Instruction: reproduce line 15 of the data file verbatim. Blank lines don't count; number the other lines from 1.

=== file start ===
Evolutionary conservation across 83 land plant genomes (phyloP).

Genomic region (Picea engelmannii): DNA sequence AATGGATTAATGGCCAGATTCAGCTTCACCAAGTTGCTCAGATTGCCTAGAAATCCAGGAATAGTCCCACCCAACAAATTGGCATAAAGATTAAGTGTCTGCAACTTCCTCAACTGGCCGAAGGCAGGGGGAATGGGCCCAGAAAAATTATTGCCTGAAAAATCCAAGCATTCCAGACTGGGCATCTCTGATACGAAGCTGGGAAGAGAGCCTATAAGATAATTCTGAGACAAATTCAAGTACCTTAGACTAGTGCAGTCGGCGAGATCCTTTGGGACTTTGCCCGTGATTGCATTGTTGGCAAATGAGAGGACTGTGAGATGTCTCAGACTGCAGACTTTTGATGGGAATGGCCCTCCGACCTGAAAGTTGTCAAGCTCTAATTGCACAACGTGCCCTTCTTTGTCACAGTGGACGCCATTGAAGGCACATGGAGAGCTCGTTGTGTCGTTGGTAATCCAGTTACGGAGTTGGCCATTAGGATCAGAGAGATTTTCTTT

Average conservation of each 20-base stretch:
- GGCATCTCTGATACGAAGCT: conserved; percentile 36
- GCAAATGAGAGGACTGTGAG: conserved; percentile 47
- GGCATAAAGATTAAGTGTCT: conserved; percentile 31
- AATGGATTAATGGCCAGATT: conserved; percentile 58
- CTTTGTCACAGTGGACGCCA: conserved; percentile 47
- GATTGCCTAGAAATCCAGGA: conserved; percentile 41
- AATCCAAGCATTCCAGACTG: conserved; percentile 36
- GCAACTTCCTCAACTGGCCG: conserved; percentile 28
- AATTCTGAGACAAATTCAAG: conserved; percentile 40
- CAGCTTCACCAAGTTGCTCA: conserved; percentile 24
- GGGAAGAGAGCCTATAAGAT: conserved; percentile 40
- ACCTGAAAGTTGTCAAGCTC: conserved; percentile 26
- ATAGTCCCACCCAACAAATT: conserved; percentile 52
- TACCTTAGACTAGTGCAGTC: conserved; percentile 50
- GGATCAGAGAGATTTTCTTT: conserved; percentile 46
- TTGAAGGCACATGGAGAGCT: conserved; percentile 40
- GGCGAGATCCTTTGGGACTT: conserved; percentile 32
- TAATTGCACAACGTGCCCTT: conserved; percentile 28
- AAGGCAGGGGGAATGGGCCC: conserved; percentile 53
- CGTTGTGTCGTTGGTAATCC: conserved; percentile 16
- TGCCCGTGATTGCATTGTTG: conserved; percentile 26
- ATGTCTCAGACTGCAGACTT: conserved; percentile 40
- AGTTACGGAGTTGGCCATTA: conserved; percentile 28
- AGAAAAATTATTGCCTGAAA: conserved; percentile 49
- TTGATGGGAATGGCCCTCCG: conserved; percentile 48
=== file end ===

- ACCTGAAAGTTGTCAAGCTC: conserved; percentile 26